Have you ever wondered what art dealers, landlords and crypto investors have in common? The answer is they all deal with alternative investments. This article will provide some guidance on the ins and outs of these.

What are they?

Fundamentally, these are any investments that don’t fall into the traditional scope of financial markets. This means anything that isn’t regulated or traded publicly, i.e. not stocks, bonds, and cash. Alternative investments can be incredibly broad, covering a large range of categories. These may include:

  • Real Estate
    This can include both private and commercial real estate. This tends to be a very stable long-term investment with income most often coming from charging rent, giving the landlord steady cashflow.
  • Commodities
    This may be one of the oldest form of investments, and is an incredibly broad category. Fundamentally this includes any natural resources, be they precious metals such as gold or silver, natural gas, or olive oil. These tend to follow trends of supply and demand, meaning that with higher demand comes increased investor profit.
  • Private Equity
    This means any capital investment made into private companies, i.e. those not publicly listed on a stock exchange. This could include Venture Capital Schemes, meaning investments in start-ups and early-stage companies, and Growth Capital Schemes, meaning investments that allow older companies to restructure and expand.
  • Hedge Funds
    These are investment funds which are designed to produce positive returns, no matter how the stock market is doing. These aren’t generally a good option for everyone, however, as they often require a large amount of investment capital to qualify, meaning they tend to only be available to high-net-worth individuals.
  • Collectibles
    This includes any physical item of value, which, through maintenance, have the possibility of appreciating in value. This could include anything from vintage cars to whisky to baseball cards. Nevertheless, these investments can carry a high level of risk, as they come with high acquisition costs and a potentially costly duty of care and maintenance.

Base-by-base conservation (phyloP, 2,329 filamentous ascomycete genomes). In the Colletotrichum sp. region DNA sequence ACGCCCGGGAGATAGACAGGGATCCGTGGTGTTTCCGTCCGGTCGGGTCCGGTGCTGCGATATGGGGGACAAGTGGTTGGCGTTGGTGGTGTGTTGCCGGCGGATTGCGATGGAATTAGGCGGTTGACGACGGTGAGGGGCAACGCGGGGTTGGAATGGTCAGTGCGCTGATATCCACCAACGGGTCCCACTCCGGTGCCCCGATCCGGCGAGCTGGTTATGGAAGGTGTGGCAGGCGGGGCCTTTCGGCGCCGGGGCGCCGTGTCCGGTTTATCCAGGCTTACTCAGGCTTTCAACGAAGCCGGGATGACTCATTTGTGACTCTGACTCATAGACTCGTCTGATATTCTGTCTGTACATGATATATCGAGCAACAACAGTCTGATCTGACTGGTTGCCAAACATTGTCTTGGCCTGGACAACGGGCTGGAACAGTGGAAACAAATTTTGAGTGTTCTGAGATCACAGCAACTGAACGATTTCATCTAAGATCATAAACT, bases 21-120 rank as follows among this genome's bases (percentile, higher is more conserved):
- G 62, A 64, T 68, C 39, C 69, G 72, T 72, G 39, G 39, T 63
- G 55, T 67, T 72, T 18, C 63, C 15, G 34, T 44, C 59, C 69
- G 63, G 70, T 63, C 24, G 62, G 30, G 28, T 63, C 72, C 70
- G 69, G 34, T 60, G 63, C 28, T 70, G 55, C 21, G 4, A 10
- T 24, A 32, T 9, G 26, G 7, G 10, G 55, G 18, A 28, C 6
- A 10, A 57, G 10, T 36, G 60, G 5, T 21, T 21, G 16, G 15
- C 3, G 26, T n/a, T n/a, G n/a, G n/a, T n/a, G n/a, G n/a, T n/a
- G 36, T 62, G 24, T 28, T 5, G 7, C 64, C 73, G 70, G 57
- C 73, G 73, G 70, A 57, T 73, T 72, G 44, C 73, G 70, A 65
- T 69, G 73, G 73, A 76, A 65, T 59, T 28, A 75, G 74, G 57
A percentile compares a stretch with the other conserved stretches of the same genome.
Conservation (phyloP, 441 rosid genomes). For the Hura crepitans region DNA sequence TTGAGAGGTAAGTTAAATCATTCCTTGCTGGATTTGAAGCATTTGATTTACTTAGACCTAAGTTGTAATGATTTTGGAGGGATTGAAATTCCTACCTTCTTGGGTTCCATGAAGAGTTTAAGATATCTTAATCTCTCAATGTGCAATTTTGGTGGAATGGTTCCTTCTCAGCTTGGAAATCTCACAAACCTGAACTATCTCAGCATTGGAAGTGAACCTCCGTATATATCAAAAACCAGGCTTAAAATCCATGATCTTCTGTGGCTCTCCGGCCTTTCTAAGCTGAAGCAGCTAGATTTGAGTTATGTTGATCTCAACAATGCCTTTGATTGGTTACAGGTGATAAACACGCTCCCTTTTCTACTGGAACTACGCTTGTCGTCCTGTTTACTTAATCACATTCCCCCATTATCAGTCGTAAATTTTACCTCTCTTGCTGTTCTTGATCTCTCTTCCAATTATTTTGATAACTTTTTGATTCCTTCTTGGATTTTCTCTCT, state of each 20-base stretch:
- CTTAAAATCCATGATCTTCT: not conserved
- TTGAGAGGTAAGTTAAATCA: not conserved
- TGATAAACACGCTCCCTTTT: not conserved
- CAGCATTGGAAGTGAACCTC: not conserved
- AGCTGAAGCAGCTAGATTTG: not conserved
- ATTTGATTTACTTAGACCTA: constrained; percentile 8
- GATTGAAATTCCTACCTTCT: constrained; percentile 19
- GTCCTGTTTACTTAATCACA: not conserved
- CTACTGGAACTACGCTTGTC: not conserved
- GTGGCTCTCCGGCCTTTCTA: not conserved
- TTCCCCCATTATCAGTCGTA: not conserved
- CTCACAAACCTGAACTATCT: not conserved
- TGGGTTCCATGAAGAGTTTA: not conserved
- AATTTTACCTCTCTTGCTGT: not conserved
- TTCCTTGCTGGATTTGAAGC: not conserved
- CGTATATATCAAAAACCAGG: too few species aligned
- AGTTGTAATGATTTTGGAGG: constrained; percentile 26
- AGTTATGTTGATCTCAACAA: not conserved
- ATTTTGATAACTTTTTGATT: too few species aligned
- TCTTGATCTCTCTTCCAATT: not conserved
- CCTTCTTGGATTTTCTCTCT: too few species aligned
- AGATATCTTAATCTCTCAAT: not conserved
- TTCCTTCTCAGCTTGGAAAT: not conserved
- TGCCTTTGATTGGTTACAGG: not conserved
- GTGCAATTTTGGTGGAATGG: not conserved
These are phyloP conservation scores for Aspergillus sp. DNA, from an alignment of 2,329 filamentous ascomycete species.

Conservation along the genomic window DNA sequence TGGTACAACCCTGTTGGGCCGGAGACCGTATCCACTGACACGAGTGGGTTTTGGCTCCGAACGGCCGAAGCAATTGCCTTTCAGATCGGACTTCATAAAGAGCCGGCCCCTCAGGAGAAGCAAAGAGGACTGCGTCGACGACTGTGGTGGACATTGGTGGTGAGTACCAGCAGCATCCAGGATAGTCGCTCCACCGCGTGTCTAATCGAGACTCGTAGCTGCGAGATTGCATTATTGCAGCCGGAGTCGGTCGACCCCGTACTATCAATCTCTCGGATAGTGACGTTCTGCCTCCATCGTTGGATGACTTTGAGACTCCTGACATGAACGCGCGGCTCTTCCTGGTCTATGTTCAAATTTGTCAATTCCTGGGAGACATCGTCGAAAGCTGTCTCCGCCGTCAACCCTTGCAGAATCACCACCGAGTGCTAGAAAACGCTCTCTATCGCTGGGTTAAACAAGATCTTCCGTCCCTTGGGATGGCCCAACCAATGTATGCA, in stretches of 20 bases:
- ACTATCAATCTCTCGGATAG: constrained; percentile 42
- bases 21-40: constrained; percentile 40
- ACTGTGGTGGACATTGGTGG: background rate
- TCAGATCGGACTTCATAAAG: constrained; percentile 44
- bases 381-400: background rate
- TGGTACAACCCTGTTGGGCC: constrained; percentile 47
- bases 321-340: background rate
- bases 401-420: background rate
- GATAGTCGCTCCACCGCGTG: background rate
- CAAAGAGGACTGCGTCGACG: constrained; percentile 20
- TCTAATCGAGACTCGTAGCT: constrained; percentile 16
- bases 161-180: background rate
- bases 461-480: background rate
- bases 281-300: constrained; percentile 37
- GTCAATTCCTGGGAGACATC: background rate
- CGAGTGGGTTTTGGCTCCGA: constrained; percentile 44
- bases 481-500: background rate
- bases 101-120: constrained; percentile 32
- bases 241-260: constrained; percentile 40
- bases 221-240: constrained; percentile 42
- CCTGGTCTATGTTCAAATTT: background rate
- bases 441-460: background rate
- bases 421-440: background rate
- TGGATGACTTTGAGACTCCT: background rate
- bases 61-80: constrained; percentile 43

• Cryptocurrencies
    This is a novel form of investment, allowing for investment via digital form only. This can be quite a high-risk form of investment, due to the unregulated, volatile nature of crypto.

Advantages

Alternative investments can be extremely useful, providing you with a diverse portfolio, with the potential for higher returns than traditional investments. They often include more inflation-resistant investments, making them extremely attractive long-term solutions. Take real estate leases, for instance, which will move in tandem with inflation.

These investments also don’t correlate to the stock market. This means that they often have reduced volatility while also potentially offering tax benefits that aren’t provided by standard investments.

They also offer more niche and personal-interest driven investments. Many people see these investments not just as money-making opportunities, but also as hobbies. Take a fine wine collector, or someone who, in their free time, likes to refurbish antique cars.

Disadvantages

These investments do come with negatives as well, however. For instance, with many categories, a high level of expertise is necessary in order to actually make a return. This is especially true of collectible and private equity investments, as there isn’t often a lot of information regarding the historical trends and market data. As such, they often aren’t very accessible to novice and amateur investors.

These investments do also tend to relatively illiquid. While this does have its benefits in terms of value protection, it does mean that it is much more difficult to panic-sell. As such alternative investors can’t necessarily rely on their investments if they ever find themselves needing cash quickly.

Finally, alternative investments can come with higher risk than traditional investments. This in turn also leads to some limited accessibility, including higher fees and expenses. The buying and selling of fine art, for example, often includes high acquisition and high maintenance costs for example.

To Conclude

Thus to conclude, alternative investments often can be seen as a distinct and exciting opportunity, as opposed to the standard methods of investing through the stock market and through bonds. They often align with personal interests, can provide high returns and tax benefits, and can carry themselves well in the face of inflation. Nevertheless, there are risks to watch out for, seeing as they do tend to act as high risk, illiquid investments. It is important to ensure you have the right expertise and know-how to deal with the world of alternative investments.

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